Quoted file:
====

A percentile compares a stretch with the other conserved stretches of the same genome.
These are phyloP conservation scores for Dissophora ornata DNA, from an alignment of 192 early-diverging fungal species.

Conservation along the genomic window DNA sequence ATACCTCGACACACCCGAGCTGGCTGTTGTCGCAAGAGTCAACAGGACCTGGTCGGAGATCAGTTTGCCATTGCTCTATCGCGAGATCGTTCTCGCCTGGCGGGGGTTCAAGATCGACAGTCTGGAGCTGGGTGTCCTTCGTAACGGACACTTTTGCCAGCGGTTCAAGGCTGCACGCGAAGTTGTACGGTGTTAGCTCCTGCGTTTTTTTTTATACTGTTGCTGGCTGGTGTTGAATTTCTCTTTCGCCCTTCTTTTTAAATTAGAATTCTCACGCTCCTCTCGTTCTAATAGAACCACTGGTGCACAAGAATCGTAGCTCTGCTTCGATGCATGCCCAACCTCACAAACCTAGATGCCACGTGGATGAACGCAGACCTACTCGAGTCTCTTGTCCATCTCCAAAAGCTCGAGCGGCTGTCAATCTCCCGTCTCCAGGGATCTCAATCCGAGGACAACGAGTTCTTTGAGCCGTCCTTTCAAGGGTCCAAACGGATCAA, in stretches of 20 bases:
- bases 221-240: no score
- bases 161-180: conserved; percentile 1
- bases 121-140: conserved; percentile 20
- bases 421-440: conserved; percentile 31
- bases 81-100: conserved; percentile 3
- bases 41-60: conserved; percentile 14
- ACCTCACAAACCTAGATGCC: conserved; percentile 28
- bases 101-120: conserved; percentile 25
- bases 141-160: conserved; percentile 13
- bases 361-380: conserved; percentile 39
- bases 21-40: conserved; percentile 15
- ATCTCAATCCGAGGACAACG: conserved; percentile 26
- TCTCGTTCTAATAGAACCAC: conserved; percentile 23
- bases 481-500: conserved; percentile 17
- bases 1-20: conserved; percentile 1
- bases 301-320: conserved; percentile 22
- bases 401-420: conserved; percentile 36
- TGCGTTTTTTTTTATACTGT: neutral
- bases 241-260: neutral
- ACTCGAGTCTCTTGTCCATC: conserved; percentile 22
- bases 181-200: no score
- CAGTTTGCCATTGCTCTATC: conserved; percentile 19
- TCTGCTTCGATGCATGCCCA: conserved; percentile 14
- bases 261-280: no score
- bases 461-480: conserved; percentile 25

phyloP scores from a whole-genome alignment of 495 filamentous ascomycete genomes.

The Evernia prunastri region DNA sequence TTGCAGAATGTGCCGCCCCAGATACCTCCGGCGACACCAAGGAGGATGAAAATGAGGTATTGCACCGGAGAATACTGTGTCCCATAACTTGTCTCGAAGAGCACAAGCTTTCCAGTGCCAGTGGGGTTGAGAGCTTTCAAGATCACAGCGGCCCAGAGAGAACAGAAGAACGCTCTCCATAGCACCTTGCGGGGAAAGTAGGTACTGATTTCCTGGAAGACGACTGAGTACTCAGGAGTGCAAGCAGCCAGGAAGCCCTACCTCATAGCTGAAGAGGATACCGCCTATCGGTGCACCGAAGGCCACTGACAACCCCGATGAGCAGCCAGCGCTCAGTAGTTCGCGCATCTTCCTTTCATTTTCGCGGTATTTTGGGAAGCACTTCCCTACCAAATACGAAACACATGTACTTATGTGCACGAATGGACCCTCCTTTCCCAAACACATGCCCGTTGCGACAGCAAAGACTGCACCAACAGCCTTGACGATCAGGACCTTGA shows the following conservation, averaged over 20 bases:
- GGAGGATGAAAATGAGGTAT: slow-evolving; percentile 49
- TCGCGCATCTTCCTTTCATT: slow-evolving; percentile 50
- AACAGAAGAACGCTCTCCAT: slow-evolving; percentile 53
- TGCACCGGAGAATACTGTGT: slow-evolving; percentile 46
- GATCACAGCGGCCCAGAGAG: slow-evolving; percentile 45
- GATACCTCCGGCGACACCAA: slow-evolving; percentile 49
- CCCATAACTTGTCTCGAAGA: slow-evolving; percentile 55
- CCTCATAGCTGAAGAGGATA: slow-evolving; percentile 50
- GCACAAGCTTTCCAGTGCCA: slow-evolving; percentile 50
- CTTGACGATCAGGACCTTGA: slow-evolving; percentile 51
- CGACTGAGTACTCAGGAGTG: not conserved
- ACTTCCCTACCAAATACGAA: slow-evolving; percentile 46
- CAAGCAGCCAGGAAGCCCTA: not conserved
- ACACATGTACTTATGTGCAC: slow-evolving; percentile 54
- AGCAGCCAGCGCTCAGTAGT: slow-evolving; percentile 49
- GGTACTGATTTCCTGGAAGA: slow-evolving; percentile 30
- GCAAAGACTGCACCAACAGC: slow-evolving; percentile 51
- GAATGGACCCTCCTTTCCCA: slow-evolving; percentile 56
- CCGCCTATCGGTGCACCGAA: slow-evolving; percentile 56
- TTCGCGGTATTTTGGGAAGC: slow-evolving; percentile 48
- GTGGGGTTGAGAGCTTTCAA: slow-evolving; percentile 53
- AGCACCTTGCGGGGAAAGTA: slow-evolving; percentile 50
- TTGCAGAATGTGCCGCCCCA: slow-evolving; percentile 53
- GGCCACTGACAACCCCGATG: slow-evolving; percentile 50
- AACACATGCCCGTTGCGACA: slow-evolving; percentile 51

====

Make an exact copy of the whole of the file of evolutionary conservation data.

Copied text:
A percentile compares a stretch with the other conserved stretches of the same genome.
These are phyloP conservation scores for Dissophora ornata DNA, from an alignment of 192 early-diverging fungal species.

Conservation along the genomic window DNA sequence ATACCTCGACACACCCGAGCTGGCTGTTGTCGCAAGAGTCAACAGGACCTGGTCGGAGATCAGTTTGCCATTGCTCTATCGCGAGATCGTTCTCGCCTGGCGGGGGTTCAAGATCGACAGTCTGGAGCTGGGTGTCCTTCGTAACGGACACTTTTGCCAGCGGTTCAAGGCTGCACGCGAAGTTGTACGGTGTTAGCTCCTGCGTTTTTTTTTATACTGTTGCTGGCTGGTGTTGAATTTCTCTTTCGCCCTTCTTTTTAAATTAGAATTCTCACGCTCCTCTCGTTCTAATAGAACCACTGGTGCACAAGAATCGTAGCTCTGCTTCGATGCATGCCCAACCTCACAAACCTAGATGCCACGTGGATGAACGCAGACCTACTCGAGTCTCTTGTCCATCTCCAAAAGCTCGAGCGGCTGTCAATCTCCCGTCTCCAGGGATCTCAATCCGAGGACAACGAGTTCTTTGAGCCGTCCTTTCAAGGGTCCAAACGGATCAA, in stretches of 20 bases:
- bases 221-240: no score
- bases 161-180: conserved; percentile 1
- bases 121-140: conserved; percentile 20
- bases 421-440: conserved; percentile 31
- bases 81-100: conserved; percentile 3
- bases 41-60: conserved; percentile 14
- ACCTCACAAACCTAGATGCC: conserved; percentile 28
- bases 101-120: conserved; percentile 25
- bases 141-160: conserved; percentile 13
- bases 361-380: conserved; percentile 39
- bases 21-40: conserved; percentile 15
- ATCTCAATCCGAGGACAACG: conserved; percentile 26
- TCTCGTTCTAATAGAACCAC: conserved; percentile 23
- bases 481-500: conserved; percentile 17
- bases 1-20: conserved; percentile 1
- bases 301-320: conserved; percentile 22
- bases 401-420: conserved; percentile 36
- TGCGTTTTTTTTTATACTGT: neutral
- bases 241-260: neutral
- ACTCGAGTCTCTTGTCCATC: conserved; percentile 22
- bases 181-200: no score
- CAGTTTGCCATTGCTCTATC: conserved; percentile 19
- TCTGCTTCGATGCATGCCCA: conserved; percentile 14
- bases 261-280: no score
- bases 461-480: conserved; percentile 25

phyloP scores from a whole-genome alignment of 495 filamentous ascomycete genomes.

The Evernia prunastri region DNA sequence TTGCAGAATGTGCCGCCCCAGATACCTCCGGCGACACCAAGGAGGATGAAAATGAGGTATTGCACCGGAGAATACTGTGTCCCATAACTTGTCTCGAAGAGCACAAGCTTTCCAGTGCCAGTGGGGTTGAGAGCTTTCAAGATCACAGCGGCCCAGAGAGAACAGAAGAACGCTCTCCATAGCACCTTGCGGGGAAAGTAGGTACTGATTTCCTGGAAGACGACTGAGTACTCAGGAGTGCAAGCAGCCAGGAAGCCCTACCTCATAGCTGAAGAGGATACCGCCTATCGGTGCACCGAAGGCCACTGACAACCCCGATGAGCAGCCAGCGCTCAGTAGTTCGCGCATCTTCCTTTCATTTTCGCGGTATTTTGGGAAGCACTTCCCTACCAAATACGAAACACATGTACTTATGTGCACGAATGGACCCTCCTTTCCCAAACACATGCCCGTTGCGACAGCAAAGACTGCACCAACAGCCTTGACGATCAGGACCTTGA shows the following conservation, averaged over 20 bases:
- GGAGGATGAAAATGAGGTAT: slow-evolving; percentile 49
- TCGCGCATCTTCCTTTCATT: slow-evolving; percentile 50
- AACAGAAGAACGCTCTCCAT: slow-evolving; percentile 53
- TGCACCGGAGAATACTGTGT: slow-evolving; percentile 46
- GATCACAGCGGCCCAGAGAG: slow-evolving; percentile 45
- GATACCTCCGGCGACACCAA: slow-evolving; percentile 49
- CCCATAACTTGTCTCGAAGA: slow-evolving; percentile 55
- CCTCATAGCTGAAGAGGATA: slow-evolving; percentile 50
- GCACAAGCTTTCCAGTGCCA: slow-evolving; percentile 50
- CTTGACGATCAGGACCTTGA: slow-evolving; percentile 51
- CGACTGAGTACTCAGGAGTG: not conserved
- ACTTCCCTACCAAATACGAA: slow-evolving; percentile 46
- CAAGCAGCCAGGAAGCCCTA: not conserved
- ACACATGTACTTATGTGCAC: slow-evolving; percentile 54
- AGCAGCCAGCGCTCAGTAGT: slow-evolving; percentile 49
- GGTACTGATTTCCTGGAAGA: slow-evolving; percentile 30
- GCAAAGACTGCACCAACAGC: slow-evolving; percentile 51
- GAATGGACCCTCCTTTCCCA: slow-evolving; percentile 56
- CCGCCTATCGGTGCACCGAA: slow-evolving; percentile 56
- TTCGCGGTATTTTGGGAAGC: slow-evolving; percentile 48
- GTGGGGTTGAGAGCTTTCAA: slow-evolving; percentile 53
- AGCACCTTGCGGGGAAAGTA: slow-evolving; percentile 50
- TTGCAGAATGTGCCGCCCCA: slow-evolving; percentile 53
- GGCCACTGACAACCCCGATG: slow-evolving; percentile 50
- AACACATGCCCGTTGCGACA: slow-evolving; percentile 51